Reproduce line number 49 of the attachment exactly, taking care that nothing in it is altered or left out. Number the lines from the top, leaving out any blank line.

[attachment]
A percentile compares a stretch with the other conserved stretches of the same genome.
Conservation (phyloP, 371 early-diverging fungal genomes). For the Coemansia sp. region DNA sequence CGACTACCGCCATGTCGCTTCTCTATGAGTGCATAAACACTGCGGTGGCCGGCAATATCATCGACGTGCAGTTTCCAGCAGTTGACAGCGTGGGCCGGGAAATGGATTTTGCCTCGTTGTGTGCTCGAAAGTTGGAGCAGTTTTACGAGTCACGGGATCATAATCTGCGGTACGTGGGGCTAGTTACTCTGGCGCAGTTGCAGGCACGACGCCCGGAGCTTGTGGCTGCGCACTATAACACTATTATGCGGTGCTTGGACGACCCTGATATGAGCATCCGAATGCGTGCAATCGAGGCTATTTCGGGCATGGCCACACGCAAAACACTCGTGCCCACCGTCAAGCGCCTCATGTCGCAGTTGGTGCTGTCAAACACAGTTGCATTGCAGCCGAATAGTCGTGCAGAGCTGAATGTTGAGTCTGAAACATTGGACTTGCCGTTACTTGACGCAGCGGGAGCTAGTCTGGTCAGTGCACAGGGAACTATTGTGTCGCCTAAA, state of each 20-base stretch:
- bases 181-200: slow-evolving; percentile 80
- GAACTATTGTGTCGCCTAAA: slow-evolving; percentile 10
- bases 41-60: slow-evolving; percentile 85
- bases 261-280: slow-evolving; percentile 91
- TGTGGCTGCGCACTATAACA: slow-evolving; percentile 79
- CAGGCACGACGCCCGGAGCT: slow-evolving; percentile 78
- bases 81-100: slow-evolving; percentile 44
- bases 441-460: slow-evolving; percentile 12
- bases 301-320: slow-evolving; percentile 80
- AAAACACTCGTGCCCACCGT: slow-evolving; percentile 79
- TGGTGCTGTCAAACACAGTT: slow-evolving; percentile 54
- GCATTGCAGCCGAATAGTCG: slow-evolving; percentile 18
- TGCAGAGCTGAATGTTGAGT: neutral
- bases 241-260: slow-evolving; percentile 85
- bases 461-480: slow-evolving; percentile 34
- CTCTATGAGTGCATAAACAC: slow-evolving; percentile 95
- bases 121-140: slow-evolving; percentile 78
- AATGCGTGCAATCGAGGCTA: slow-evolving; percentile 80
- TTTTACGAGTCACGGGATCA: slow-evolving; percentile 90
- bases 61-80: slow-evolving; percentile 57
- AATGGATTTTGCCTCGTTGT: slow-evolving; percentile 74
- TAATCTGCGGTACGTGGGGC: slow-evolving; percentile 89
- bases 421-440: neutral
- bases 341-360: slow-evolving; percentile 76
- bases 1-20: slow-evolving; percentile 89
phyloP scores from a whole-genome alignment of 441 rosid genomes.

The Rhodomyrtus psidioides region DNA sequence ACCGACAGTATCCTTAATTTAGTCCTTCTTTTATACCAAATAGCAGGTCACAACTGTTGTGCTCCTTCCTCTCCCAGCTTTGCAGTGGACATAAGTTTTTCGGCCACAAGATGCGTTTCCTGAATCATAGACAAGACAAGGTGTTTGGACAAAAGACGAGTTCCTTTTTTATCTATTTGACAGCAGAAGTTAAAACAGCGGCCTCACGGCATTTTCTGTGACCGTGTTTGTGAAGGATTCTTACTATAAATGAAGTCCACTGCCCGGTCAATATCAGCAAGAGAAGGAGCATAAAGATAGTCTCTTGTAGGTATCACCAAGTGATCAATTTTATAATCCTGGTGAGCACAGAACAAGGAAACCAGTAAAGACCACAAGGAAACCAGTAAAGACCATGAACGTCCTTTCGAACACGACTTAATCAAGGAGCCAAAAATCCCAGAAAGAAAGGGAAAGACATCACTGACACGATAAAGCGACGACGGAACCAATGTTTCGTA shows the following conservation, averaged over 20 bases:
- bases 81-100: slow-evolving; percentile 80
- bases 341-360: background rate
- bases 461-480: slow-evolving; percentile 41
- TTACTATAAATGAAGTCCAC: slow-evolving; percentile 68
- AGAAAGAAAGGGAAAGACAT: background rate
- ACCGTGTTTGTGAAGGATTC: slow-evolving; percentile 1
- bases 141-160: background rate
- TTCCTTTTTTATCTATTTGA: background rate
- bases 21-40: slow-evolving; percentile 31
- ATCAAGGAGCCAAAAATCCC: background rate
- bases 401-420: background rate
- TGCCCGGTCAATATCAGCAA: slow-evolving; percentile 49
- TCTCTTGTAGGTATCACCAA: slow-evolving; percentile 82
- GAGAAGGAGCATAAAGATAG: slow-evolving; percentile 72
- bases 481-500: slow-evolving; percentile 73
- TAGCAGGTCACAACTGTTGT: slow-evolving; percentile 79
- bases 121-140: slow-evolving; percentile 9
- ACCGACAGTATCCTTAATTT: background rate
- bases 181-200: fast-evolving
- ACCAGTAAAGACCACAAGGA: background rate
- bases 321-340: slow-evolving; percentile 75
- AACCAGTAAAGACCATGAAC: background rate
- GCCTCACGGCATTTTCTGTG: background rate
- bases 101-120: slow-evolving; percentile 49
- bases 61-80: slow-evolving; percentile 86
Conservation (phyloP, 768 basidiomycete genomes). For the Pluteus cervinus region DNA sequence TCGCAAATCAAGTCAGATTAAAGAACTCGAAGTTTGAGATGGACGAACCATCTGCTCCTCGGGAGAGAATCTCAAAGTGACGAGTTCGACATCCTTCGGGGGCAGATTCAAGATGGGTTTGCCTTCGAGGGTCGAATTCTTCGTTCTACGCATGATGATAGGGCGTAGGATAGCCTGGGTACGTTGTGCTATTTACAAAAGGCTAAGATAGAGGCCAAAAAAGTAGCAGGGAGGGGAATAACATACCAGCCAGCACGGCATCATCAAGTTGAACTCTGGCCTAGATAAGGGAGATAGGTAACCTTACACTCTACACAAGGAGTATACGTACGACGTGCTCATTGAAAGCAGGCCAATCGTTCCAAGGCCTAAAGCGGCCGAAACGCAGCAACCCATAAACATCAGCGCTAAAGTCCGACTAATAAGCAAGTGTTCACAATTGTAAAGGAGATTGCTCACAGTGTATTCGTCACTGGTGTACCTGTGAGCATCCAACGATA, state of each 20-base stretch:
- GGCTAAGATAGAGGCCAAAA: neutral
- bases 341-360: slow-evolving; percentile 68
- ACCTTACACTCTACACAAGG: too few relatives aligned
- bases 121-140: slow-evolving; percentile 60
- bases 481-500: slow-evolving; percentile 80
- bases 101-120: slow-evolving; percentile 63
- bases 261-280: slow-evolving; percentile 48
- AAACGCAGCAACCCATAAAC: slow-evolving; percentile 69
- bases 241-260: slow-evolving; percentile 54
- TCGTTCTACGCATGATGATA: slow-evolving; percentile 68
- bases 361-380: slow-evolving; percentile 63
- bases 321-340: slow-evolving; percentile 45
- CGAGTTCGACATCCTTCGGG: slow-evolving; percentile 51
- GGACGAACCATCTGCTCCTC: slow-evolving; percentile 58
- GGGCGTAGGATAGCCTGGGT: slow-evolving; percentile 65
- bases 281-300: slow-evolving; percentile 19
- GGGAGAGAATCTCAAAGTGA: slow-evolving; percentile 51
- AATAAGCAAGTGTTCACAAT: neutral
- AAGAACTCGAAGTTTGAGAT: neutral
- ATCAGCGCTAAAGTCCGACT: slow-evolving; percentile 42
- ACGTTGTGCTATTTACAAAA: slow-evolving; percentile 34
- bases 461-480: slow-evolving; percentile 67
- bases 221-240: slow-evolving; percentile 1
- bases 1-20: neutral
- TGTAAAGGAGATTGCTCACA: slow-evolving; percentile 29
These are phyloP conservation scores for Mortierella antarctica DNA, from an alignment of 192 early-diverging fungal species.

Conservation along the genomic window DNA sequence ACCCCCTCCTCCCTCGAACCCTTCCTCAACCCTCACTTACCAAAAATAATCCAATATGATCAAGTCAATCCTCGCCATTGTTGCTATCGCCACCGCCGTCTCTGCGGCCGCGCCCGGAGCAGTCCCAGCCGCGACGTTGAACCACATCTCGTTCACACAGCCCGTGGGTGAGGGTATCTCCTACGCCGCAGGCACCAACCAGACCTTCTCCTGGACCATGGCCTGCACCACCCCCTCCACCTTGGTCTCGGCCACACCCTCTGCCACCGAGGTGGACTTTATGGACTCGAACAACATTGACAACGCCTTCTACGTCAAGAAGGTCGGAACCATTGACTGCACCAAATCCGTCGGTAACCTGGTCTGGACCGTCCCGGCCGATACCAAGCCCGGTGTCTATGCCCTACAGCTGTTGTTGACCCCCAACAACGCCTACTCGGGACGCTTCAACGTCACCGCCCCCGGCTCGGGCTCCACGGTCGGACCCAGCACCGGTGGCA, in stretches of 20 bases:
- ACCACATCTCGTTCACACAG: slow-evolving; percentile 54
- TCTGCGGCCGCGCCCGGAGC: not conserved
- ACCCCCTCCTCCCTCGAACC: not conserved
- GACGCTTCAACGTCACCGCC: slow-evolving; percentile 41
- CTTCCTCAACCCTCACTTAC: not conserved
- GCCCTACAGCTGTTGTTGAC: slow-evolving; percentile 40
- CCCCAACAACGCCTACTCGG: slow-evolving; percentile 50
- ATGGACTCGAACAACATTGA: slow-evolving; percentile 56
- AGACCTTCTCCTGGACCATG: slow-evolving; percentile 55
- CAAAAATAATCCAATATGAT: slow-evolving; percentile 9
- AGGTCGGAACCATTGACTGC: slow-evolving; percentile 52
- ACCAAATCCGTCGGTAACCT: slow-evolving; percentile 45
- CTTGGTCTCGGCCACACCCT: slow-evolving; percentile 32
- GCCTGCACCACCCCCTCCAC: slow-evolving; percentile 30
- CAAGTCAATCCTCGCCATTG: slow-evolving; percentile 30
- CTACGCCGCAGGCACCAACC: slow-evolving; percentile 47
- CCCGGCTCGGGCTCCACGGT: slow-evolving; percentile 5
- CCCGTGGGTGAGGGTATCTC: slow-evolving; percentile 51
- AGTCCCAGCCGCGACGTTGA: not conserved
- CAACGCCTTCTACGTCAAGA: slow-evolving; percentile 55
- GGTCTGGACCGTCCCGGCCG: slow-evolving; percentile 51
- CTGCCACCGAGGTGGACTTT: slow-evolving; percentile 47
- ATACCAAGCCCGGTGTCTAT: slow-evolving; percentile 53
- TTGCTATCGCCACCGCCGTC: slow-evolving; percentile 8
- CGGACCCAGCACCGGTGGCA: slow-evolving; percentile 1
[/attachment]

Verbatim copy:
- ACCAGTAAAGACCACAAGGA: background rate